These three issues were annoying, but what ultimately pushed me over the edge was boredom. Part of the appeal of priest stories is the seemingly insurmountable obstacle of faith/chastity at war with whatever sexypants thing they want to do. But none of the characters seemed to have a strong spiritual belief, including the three people employed by the Catholic church. This could be any workplace romance, with a hero stuck in a contract he wants to break. Patrick’s problem with his vocation is prosaic. He just wants to help people. But clearly he can do socially-minded work outside the church, which simmers down the conflict quite a bit. And Sasha is a lapsed Catholic who doesn’t believe in God, so she wasn’t worried either. No one thinks Patrick’s going to hell for awkwardly licking Sasha’s bellybutton. Also…
Patrick’s main concerns are giving up a job that honors his dead mom, not having a clear career path, and worrying about making enough money to tempt Sasha into a relationship.
But Sasha doesn’t care about the money, and the only thing holding her back from pursuing a relationship with Patrick is her anxiety about taking him away from his calling.
Since we know Patrick is burnt-out in his job, neither of their obstacles are a big deal. Yet, they take forever to figure this out. For most of the book, a HEA felt a single conversation away.
From the beginning, Patrick and Sasha both already know that trying to live up to their family’s expectations isn’t working for them. And they both know what they want: each other. So the whole book is just them coming to the conclusion they were right all along. I found this unsatisfying to read.
When the only obstacle to being together is Patrick being a priest, and because according to this book, that can be swept away with a single grand gesture, the potential for deep angst fizzled. The moral quandary here is nonexistent. When Patrick feels bad about sinning with Sasha, it’s because it reinforces his uncertainty about his commitment to the priesthood. At no point does his relationship with Sasha feel like it’s challenging his values or faith, even though presumably premarital sex, and sex when you’re supposed to be celibate, are both no-nos.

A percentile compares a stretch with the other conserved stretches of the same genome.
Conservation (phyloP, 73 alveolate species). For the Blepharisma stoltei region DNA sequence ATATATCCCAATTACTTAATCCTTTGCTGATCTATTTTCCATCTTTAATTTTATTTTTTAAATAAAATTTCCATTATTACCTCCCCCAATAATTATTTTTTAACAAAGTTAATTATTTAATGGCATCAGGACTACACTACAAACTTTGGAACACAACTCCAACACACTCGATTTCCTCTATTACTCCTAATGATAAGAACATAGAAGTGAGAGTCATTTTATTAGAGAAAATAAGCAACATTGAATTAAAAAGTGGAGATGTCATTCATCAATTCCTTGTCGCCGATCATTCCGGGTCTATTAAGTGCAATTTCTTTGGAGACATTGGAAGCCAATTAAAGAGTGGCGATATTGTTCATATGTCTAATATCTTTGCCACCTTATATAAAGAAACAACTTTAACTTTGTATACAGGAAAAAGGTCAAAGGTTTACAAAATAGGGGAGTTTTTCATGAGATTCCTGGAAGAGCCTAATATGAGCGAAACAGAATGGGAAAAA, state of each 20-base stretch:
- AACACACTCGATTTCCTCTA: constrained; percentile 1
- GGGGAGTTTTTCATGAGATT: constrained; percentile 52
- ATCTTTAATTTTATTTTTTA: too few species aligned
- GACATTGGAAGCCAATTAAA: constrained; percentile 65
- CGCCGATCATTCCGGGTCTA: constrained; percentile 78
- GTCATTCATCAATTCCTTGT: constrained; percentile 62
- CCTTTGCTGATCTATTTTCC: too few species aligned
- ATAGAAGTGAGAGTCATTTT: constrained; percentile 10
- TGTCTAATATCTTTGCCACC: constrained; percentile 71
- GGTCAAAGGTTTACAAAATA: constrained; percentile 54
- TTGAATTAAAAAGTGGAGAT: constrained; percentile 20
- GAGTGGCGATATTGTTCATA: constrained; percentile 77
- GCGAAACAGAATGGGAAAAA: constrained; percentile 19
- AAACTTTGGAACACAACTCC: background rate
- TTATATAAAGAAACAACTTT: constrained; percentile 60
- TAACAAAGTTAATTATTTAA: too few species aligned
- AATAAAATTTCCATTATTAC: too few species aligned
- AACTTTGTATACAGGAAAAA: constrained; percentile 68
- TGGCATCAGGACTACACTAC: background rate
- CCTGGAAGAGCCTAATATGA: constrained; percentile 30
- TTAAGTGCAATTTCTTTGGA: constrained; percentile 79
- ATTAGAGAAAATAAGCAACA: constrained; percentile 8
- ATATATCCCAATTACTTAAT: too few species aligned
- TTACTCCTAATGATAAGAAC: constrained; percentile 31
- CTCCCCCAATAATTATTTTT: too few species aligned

There’s a bit of tension from the risk of being discovered in a compromising situation in public, but the stakes were unclear. Patrick mentions that Sister Cortona could report him, but what happens then? Does he get moved to a new parish? Does he get counseling and stay put? Or demoted? Or defrocked? Patrick didn’t seem to care, so I didn’t either.
I would have enjoyed more angst from Patrick, but I will acknowledge that I have pretty high angst needs when it comes to religious characters and their lustful thoughts.
The story’s main strength is the tension of the mutual crush; their pining sucked me in and kept me reading even when nothing made sense. Patrick’s already questioning his calling before Sasha shows up in his life, and they circle around each other for months before the book’s opening, which made it believable that they’d reached a point of near-combustion fairly early in the book.
One of the book’s themes is transforming old patterns that no longer serve you. Patrick and Sasha start the book unhappy with many aspects of their lives, but they don’t magically fix themselves on their own. Sasha is in ongoing therapy, and Patrick leans into the counsel of his friends. Sasha’s arc involves standing up to the family bullies in her life, though her boundary setting was about as sturdy as the final round of Jenga.
I love a hot priest story, and I tried hard to like this book, but the character inconsistencies, baffling power dynamics, and lack of juicy conflict meant it wasn’t a good fit for me. The tepid sexual content also doesn’t match the early tension in the story. This book might appeal to readers who like a quick spark and a slow burn, and who are vaguely interested in church culture wars. While Hot Under His Collar is obviously marketing itself to fans of Fleabag’s passionate and playful priest, Patrick is no Hot Priest. I enjoyed the crush-filled beginning of their love story, but the plot fizzled and shit got weird. Back to Fleabag fan fiction I go.